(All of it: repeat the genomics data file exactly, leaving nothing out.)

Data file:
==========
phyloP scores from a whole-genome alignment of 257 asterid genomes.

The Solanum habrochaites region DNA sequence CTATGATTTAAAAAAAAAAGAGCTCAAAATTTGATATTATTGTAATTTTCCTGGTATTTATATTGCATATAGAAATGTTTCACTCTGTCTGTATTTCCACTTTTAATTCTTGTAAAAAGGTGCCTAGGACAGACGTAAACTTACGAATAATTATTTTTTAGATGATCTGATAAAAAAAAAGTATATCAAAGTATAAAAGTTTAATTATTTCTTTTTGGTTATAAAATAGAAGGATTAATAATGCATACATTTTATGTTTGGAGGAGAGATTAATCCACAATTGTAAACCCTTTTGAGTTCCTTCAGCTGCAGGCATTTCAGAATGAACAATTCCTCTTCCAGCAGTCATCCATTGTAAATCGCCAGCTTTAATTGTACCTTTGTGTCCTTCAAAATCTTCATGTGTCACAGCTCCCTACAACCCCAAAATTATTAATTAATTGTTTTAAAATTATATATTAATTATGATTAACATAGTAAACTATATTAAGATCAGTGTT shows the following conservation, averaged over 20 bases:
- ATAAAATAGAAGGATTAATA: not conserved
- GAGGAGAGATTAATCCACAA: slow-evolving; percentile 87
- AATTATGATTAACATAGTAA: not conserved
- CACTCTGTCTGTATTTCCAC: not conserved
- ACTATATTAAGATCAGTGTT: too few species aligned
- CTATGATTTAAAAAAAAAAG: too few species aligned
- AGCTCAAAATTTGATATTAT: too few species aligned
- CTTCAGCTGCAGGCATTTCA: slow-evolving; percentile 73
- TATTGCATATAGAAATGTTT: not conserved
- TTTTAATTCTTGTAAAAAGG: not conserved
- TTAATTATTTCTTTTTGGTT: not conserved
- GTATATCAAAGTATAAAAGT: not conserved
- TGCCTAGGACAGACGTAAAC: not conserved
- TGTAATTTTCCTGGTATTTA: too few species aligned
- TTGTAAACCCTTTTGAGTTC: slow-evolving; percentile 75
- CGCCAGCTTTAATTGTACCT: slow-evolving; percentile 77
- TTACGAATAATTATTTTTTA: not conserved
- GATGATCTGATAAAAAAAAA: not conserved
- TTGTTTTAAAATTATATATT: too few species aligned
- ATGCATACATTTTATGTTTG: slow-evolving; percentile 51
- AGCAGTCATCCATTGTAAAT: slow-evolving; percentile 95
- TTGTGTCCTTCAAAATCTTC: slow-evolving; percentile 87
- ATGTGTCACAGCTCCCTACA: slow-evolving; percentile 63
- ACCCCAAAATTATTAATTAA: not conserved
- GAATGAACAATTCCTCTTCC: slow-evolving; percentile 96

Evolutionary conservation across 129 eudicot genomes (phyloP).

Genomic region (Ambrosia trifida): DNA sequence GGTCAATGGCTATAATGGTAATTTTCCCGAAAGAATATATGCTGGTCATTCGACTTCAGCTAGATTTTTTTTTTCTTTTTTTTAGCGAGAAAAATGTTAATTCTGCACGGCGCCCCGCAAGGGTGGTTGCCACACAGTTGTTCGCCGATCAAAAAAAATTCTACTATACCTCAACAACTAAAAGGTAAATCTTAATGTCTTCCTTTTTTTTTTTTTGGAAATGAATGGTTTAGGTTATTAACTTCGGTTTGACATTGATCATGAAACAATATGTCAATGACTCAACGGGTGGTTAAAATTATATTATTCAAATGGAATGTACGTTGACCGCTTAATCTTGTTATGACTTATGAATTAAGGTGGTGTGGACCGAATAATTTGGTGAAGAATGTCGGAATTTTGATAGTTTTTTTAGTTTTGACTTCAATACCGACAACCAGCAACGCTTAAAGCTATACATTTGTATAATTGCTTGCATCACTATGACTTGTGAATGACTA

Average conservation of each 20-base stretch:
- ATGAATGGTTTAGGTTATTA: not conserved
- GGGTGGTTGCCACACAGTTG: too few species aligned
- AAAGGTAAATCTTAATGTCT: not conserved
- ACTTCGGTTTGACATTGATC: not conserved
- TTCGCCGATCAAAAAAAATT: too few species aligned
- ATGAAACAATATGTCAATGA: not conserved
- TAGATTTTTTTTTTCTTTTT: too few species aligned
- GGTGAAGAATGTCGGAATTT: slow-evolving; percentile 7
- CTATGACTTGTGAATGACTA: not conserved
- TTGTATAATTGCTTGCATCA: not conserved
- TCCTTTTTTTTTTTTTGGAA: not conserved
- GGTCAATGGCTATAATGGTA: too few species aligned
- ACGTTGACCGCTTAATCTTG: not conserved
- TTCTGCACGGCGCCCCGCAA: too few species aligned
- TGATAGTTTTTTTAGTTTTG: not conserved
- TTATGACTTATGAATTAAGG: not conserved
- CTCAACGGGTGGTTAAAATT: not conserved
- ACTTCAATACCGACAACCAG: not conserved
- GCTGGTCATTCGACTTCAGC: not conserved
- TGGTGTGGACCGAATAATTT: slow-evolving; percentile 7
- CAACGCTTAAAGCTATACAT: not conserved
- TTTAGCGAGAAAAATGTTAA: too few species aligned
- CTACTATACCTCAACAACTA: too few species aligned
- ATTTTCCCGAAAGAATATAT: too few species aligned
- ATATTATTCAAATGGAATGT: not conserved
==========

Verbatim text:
phyloP scores from a whole-genome alignment of 257 asterid genomes.

The Solanum habrochaites region DNA sequence CTATGATTTAAAAAAAAAAGAGCTCAAAATTTGATATTATTGTAATTTTCCTGGTATTTATATTGCATATAGAAATGTTTCACTCTGTCTGTATTTCCACTTTTAATTCTTGTAAAAAGGTGCCTAGGACAGACGTAAACTTACGAATAATTATTTTTTAGATGATCTGATAAAAAAAAAGTATATCAAAGTATAAAAGTTTAATTATTTCTTTTTGGTTATAAAATAGAAGGATTAATAATGCATACATTTTATGTTTGGAGGAGAGATTAATCCACAATTGTAAACCCTTTTGAGTTCCTTCAGCTGCAGGCATTTCAGAATGAACAATTCCTCTTCCAGCAGTCATCCATTGTAAATCGCCAGCTTTAATTGTACCTTTGTGTCCTTCAAAATCTTCATGTGTCACAGCTCCCTACAACCCCAAAATTATTAATTAATTGTTTTAAAATTATATATTAATTATGATTAACATAGTAAACTATATTAAGATCAGTGTT shows the following conservation, averaged over 20 bases:
- ATAAAATAGAAGGATTAATA: not conserved
- GAGGAGAGATTAATCCACAA: slow-evolving; percentile 87
- AATTATGATTAACATAGTAA: not conserved
- CACTCTGTCTGTATTTCCAC: not conserved
- ACTATATTAAGATCAGTGTT: too few species aligned
- CTATGATTTAAAAAAAAAAG: too few species aligned
- AGCTCAAAATTTGATATTAT: too few species aligned
- CTTCAGCTGCAGGCATTTCA: slow-evolving; percentile 73
- TATTGCATATAGAAATGTTT: not conserved
- TTTTAATTCTTGTAAAAAGG: not conserved
- TTAATTATTTCTTTTTGGTT: not conserved
- GTATATCAAAGTATAAAAGT: not conserved
- TGCCTAGGACAGACGTAAAC: not conserved
- TGTAATTTTCCTGGTATTTA: too few species aligned
- TTGTAAACCCTTTTGAGTTC: slow-evolving; percentile 75
- CGCCAGCTTTAATTGTACCT: slow-evolving; percentile 77
- TTACGAATAATTATTTTTTA: not conserved
- GATGATCTGATAAAAAAAAA: not conserved
- TTGTTTTAAAATTATATATT: too few species aligned
- ATGCATACATTTTATGTTTG: slow-evolving; percentile 51
- AGCAGTCATCCATTGTAAAT: slow-evolving; percentile 95
- TTGTGTCCTTCAAAATCTTC: slow-evolving; percentile 87
- ATGTGTCACAGCTCCCTACA: slow-evolving; percentile 63
- ACCCCAAAATTATTAATTAA: not conserved
- GAATGAACAATTCCTCTTCC: slow-evolving; percentile 96

Evolutionary conservation across 129 eudicot genomes (phyloP).

Genomic region (Ambrosia trifida): DNA sequence GGTCAATGGCTATAATGGTAATTTTCCCGAAAGAATATATGCTGGTCATTCGACTTCAGCTAGATTTTTTTTTTCTTTTTTTTAGCGAGAAAAATGTTAATTCTGCACGGCGCCCCGCAAGGGTGGTTGCCACACAGTTGTTCGCCGATCAAAAAAAATTCTACTATACCTCAACAACTAAAAGGTAAATCTTAATGTCTTCCTTTTTTTTTTTTTGGAAATGAATGGTTTAGGTTATTAACTTCGGTTTGACATTGATCATGAAACAATATGTCAATGACTCAACGGGTGGTTAAAATTATATTATTCAAATGGAATGTACGTTGACCGCTTAATCTTGTTATGACTTATGAATTAAGGTGGTGTGGACCGAATAATTTGGTGAAGAATGTCGGAATTTTGATAGTTTTTTTAGTTTTGACTTCAATACCGACAACCAGCAACGCTTAAAGCTATACATTTGTATAATTGCTTGCATCACTATGACTTGTGAATGACTA

Average conservation of each 20-base stretch:
- ATGAATGGTTTAGGTTATTA: not conserved
- GGGTGGTTGCCACACAGTTG: too few species aligned
- AAAGGTAAATCTTAATGTCT: not conserved
- ACTTCGGTTTGACATTGATC: not conserved
- TTCGCCGATCAAAAAAAATT: too few species aligned
- ATGAAACAATATGTCAATGA: not conserved
- TAGATTTTTTTTTTCTTTTT: too few species aligned
- GGTGAAGAATGTCGGAATTT: slow-evolving; percentile 7
- CTATGACTTGTGAATGACTA: not conserved
- TTGTATAATTGCTTGCATCA: not conserved
- TCCTTTTTTTTTTTTTGGAA: not conserved
- GGTCAATGGCTATAATGGTA: too few species aligned
- ACGTTGACCGCTTAATCTTG: not conserved
- TTCTGCACGGCGCCCCGCAA: too few species aligned
- TGATAGTTTTTTTAGTTTTG: not conserved
- TTATGACTTATGAATTAAGG: not conserved
- CTCAACGGGTGGTTAAAATT: not conserved
- ACTTCAATACCGACAACCAG: not conserved
- GCTGGTCATTCGACTTCAGC: not conserved
- TGGTGTGGACCGAATAATTT: slow-evolving; percentile 7
- CAACGCTTAAAGCTATACAT: not conserved
- TTTAGCGAGAAAAATGTTAA: too few species aligned
- CTACTATACCTCAACAACTA: too few species aligned
- ATTTTCCCGAAAGAATATAT: too few species aligned
- ATATTATTCAAATGGAATGT: not conserved